Researchers have discovered a blood protein that could indicate the development of mild cognitive impairment – a condition associated with an increased risk of Alzheimer’s disease and other dementias – long before symptoms present themselves.
The study, published in Translational Psychiatry, involved data from over 100 sets of twins – including 55 pairs of identical twins – allowing the researchers to demonstrate that any associations discovered between the blood protein and cognitive decline were independent of age and genetics.
Alzheimer’s disease is an age-associated neurodegenerative disorder and the sixth leading cause of death in the US. According to the Alzheimer’s Association, an estimated 5.3 million Americans of all ages have the condition. At present, no treatments are available to prevent the development of Alzheimer’s disease.
“Although we are still searching for an effective treatment for Alzheimer’s disease, what we do know is that prevention of the disease is likely to be more effective than trying to reverse it,” says lead author Dr. Steven Kiddle, a research fellow at King’s College London (KCL) in the UK.
For a prevention trial to be effective, individuals at risk of the disease are required. Individuals at risk from Alzheimer’s disease can be difficult to identify, however. Although magnetic resonance imaging (MRI) and positron emission tomography (PET) brain scans can show visible signs of symptoms before symptoms are presented, these are expensive and require specialized facilities.
Many researchers are searching for surrogate markers that are relatively inexpensive and noninvasive yet provide enough information to benefit prevention trials, the authors write. For the new study, the team examined more than 1,000 proteins in the blood of 212 subjects (106 pairs of twins) using a protein biomarker discovery tool that measured a wide range of different proteins.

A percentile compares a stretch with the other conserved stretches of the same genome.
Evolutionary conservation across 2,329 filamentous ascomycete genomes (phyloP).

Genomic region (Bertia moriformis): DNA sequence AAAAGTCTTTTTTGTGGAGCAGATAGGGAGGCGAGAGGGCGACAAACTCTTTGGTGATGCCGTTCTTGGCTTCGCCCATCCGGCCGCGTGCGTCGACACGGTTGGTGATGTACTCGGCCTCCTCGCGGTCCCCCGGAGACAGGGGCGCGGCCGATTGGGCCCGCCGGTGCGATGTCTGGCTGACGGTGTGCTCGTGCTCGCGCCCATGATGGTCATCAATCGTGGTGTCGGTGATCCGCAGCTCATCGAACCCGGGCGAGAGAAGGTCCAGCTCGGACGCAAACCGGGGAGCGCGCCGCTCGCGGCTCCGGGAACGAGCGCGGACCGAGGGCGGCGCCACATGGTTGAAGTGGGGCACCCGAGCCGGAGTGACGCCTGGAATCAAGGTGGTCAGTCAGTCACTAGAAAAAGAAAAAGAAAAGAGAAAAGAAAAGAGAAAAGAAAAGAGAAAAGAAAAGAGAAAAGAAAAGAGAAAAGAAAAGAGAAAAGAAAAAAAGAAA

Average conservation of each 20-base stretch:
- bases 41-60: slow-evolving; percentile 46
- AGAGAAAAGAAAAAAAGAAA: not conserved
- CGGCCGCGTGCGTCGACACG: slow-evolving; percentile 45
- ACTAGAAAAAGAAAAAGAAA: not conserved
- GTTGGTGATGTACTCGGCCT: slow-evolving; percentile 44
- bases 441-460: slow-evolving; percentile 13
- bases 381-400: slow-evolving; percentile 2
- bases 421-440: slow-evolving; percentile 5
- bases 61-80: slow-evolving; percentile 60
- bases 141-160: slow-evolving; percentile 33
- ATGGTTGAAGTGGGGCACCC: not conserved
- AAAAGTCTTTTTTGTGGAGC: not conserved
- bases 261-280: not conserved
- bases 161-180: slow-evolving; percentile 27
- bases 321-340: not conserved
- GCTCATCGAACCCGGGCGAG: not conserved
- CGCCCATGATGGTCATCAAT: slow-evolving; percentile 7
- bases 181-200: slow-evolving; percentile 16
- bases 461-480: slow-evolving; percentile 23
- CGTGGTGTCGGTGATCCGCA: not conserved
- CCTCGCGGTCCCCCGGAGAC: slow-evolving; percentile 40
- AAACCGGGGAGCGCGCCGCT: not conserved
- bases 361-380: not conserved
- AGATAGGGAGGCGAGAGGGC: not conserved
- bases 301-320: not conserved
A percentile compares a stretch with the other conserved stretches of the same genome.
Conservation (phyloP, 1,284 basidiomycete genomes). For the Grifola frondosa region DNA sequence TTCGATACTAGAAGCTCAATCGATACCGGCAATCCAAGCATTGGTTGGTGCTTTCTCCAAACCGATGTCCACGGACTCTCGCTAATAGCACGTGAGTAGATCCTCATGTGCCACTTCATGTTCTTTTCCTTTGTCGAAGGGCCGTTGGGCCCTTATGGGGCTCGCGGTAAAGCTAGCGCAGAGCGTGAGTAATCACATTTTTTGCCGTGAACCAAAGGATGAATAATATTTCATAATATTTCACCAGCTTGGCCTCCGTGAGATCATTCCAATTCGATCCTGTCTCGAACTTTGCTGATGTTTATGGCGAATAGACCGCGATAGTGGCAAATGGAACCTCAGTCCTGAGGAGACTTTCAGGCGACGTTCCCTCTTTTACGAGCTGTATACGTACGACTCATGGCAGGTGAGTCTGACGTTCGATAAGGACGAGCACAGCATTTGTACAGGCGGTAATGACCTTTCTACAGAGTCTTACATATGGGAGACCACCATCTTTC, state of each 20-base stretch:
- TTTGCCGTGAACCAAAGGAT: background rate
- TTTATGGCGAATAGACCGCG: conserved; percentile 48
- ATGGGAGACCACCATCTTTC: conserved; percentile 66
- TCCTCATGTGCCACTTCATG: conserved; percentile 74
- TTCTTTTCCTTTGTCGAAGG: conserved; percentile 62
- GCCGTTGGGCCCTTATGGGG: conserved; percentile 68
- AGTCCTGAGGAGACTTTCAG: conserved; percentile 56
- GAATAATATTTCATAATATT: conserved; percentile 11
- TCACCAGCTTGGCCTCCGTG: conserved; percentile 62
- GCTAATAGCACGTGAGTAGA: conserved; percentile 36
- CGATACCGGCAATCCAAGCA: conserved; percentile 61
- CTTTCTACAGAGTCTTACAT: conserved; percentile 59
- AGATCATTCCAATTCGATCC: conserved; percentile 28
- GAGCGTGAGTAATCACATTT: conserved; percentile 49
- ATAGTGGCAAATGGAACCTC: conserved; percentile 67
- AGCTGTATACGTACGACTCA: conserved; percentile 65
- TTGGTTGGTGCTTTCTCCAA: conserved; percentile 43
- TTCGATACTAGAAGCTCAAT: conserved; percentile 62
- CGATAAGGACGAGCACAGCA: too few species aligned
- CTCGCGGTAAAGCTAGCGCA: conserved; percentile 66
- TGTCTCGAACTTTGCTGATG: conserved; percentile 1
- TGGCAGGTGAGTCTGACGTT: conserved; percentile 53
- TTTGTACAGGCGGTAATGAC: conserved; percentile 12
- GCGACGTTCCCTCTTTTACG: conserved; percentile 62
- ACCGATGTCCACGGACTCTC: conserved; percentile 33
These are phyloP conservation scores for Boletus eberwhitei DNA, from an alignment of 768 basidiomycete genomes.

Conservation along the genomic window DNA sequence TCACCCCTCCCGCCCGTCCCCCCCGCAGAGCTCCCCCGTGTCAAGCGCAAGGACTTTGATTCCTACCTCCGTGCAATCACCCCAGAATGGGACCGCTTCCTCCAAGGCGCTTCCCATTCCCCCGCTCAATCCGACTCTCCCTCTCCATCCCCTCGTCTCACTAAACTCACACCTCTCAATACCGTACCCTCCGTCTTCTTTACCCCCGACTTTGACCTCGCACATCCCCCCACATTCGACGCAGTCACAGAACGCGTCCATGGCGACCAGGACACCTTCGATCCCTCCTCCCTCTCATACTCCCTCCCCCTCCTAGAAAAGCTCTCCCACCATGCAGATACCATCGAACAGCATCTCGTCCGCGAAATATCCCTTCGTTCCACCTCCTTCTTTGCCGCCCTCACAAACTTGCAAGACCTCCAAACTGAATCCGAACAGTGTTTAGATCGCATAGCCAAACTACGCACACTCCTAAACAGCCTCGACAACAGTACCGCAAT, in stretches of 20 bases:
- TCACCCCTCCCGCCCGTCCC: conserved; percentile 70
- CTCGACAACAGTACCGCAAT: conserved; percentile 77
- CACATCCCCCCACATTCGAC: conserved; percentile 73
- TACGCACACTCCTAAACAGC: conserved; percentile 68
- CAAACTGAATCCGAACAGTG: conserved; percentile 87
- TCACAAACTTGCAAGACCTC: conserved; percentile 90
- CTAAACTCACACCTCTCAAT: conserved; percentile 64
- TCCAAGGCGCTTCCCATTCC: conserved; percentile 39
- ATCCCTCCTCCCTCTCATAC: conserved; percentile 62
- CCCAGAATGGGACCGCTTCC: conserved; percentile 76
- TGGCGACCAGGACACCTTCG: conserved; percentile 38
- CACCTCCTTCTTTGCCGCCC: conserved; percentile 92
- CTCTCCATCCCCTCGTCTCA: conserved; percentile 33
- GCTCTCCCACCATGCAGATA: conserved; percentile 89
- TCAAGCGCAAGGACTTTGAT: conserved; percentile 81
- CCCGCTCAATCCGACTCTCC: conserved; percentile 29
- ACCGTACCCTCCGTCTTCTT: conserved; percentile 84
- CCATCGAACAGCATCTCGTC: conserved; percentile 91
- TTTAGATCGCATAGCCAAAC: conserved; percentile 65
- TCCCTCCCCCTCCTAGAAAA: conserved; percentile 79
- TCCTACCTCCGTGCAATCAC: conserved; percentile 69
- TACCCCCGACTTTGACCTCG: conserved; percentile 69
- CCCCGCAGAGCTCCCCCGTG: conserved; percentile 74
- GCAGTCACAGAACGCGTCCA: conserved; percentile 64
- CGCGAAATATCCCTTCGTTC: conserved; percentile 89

Each subject’s cognitive ability was assessed using a computerized test known to be sensitive for detecting early Alzheimer’s disease-related cognitive changes and the results of these were compared with the protein levels measured each individual’s blood.
The researchers discovered that levels of one particular protein – MAPKAPK5 – was lower in the blood of individuals whose cognitive ability declined significantly over 10 years. MAPKAPK5 levels appeared to be associated with cognitive change in both the context of individuals and within pairs of twins.
“The next step will be to replicate our finding in an independent study, and to confirm whether or not it is specific for Alzheimer’s disease,” says Dr. Kiddle, “as this could lead to the development of a reliable blood test, which would help clinicians identify suitable people for prevention trials.”
If the team can confirm the protein’s status as a biomarker for modifiable cognitive aging, it would be of huge benefit to other researchers aiming to recruit at-risk asymptomatic individuals into prevention trials.
“We’re very optimistic that our research has the potential to benefit the lives of those who don’t currently have symptoms of Alzheimer’s, but are at risk of developing the disease,” concludes co-author Dr. Claire Steves, geriatrician and senior lecturer in Twin Research at KCL.
Funding for the UK-based study was provided by the Medical Research Council (MRC), the National Institute of Health Research Biomedical Research Centre for Mental Health and the Wellcome Trust.
Recently, Medical News Today reported on a study that found a form of medication taken by patients to prevent transplanted organs from rejecting their new bodies could also protect against the development of Alzheimer’s disease.